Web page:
Did Roosevelt believe that America either had a vested interest in checking Nazi Germany? Absolutely. Did he actively, if surreptitiously, bend the US toward a more internationalist position? Again, yes. And this is where one of the largest holes in the PH revisionists' argument is exposed. Roosevelt wants war with Germany so he provokes Japan into attacking. Huh?

Good point, no one was to know that Hitler would throw the toys out of his pram and declare war on America.
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Old December 6th, 2012, 07:01 AM   #15
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Americans love their conspiracy theories so it is easy for some revisionist historian to take a few cases of missed intelligence and coincidences and turn it into a conspiracy.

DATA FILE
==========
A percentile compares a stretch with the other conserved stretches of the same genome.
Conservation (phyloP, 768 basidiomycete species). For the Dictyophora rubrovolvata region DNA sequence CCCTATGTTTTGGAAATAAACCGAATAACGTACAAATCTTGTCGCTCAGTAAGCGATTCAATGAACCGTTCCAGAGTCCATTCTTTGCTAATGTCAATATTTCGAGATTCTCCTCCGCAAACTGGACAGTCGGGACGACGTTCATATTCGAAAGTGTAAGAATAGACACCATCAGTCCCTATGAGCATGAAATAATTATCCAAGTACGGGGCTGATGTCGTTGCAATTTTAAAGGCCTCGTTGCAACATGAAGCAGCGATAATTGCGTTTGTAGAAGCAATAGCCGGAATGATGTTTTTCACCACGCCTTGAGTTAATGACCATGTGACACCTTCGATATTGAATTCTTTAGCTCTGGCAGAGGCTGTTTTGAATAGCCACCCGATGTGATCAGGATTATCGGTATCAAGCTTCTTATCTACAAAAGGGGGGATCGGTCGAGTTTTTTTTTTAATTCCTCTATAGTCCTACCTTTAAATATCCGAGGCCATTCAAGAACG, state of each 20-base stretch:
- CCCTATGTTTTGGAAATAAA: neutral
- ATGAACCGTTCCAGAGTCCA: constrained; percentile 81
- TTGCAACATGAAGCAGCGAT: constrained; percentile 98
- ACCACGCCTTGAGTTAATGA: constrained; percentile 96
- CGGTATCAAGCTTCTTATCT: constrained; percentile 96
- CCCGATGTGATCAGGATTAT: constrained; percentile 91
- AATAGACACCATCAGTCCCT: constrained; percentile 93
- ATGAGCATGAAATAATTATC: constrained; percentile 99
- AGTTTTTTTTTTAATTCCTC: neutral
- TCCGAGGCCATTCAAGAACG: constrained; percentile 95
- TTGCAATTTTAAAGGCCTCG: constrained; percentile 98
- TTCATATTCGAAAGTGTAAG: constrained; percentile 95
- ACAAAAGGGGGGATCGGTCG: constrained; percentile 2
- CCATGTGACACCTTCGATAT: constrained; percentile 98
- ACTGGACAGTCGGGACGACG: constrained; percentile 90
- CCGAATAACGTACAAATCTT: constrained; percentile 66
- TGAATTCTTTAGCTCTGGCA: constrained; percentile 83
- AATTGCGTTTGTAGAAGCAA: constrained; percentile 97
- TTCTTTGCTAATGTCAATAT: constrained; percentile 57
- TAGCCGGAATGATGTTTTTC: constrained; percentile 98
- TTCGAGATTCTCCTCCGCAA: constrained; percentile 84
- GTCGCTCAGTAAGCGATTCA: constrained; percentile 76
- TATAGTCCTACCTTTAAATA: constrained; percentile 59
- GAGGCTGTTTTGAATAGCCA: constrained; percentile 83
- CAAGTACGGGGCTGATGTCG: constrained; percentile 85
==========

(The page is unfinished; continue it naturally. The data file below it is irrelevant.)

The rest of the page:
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Old December 6th, 2012, 07:08 AM   #16

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Americans love their conspiracy theories so it is easy for some revisionist historian to take a few cases of missed intelligence and coincidences and turn it into a conspiracy.

Its so much more interesting (not to mention lucrative for book sales) to think that 'Colonel Conspiracy' was at the wheel during a defeat rather than good old 'Captian Cock-up'
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Old December 6th, 2012, 07:15 AM   #17

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Way to bait Republicans over a non issue. Conservative Americans are not any more likely to believe this crap as Liberals.
Because there's a cottage industry of Lib/Dems who never stop fanning
the flames.
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Old December 6th, 2012, 09:31 AM   #18

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Good point, no one was to know that Hitler would throw the toys out of his pram and declare war on America.